Tropical Storm Irene’s heavy rains did more serious damage to trails in the White Mountains than any storm in decades, says one of the authors of the new 29th edition of the Appalachian Mountain Club’s White Mountain Guide.
“It was only a limited number of trails, but the ones that were damaged were damaged very badly,” said editor Steven Smith of Lincoln. “It was mainly restricted to the trails that run along streams.”
But some of those trails washed out and will be very difficult to repair, according to Smith.
“The Dry River Trail near Crawford Notch is an example,” he said.
In the last few decades the other storm that did the most damage to trails was the ice storm of January 1998 which brought down branches and trees, Smith said.
“I remember going up the Kanc to the Greeley Ponds Trail and thinking I might take a walk in to see what it looks like. Branches were just crashing to the ground one by one with sounds like cannon shots. It was very dangerous,” he said.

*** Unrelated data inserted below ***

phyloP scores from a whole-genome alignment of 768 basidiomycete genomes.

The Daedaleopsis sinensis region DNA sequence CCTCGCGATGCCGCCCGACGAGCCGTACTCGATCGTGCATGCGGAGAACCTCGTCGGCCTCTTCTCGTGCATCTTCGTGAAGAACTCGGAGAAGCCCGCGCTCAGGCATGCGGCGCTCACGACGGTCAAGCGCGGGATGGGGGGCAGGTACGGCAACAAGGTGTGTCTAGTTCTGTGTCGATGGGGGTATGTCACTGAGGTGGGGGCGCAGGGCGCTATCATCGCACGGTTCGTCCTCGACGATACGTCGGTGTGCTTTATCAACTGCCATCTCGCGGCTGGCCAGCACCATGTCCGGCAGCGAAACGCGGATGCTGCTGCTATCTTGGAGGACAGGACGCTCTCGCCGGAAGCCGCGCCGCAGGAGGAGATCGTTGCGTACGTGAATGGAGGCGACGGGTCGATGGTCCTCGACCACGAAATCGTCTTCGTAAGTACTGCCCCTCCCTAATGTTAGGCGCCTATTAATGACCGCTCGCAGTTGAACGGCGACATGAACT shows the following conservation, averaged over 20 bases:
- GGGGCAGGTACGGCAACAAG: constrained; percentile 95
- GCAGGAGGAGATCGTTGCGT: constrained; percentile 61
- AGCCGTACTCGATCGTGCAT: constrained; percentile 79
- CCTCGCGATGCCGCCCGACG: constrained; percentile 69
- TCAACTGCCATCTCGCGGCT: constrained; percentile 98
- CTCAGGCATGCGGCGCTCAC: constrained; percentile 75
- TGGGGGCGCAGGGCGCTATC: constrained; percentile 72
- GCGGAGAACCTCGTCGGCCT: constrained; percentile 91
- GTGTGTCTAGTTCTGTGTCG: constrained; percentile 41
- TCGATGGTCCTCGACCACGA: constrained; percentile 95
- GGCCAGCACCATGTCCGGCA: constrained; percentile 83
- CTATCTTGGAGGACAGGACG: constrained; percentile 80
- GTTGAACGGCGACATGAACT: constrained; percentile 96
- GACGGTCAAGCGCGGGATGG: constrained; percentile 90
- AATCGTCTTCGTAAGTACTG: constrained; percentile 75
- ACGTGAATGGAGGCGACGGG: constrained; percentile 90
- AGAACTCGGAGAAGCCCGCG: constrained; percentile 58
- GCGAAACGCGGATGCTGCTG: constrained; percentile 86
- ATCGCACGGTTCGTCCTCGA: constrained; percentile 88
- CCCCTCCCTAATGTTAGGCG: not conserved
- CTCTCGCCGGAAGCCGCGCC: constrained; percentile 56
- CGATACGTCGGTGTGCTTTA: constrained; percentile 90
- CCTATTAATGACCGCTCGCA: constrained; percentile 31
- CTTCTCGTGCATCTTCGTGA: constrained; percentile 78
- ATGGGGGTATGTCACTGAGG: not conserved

But that storm primarily and temporarily blocked trails, Smith said, while Irene sometimes washed them away.
However, overall most of the area’s trails weren’t affected.
Smith estimated only about 40 trails out of more than 500 in the book “had damage of some sort or another.”
The 29thedition of the trail guide is the first updating since 2007.
Smith said he and co-editor Mike Dickerman, of Littleton, hiked hundreds of miles and drove thousands of miles checking trails.
But hiking each trail is impossible and they also relied on information from people ranging from those who maintain trails and employees of The White Mountain National Forest to hikers.
The White Mountain National Forest also has details about closed or damaged trails on its web site as well as a request for volunteers interested in helping restore them. To find that go here.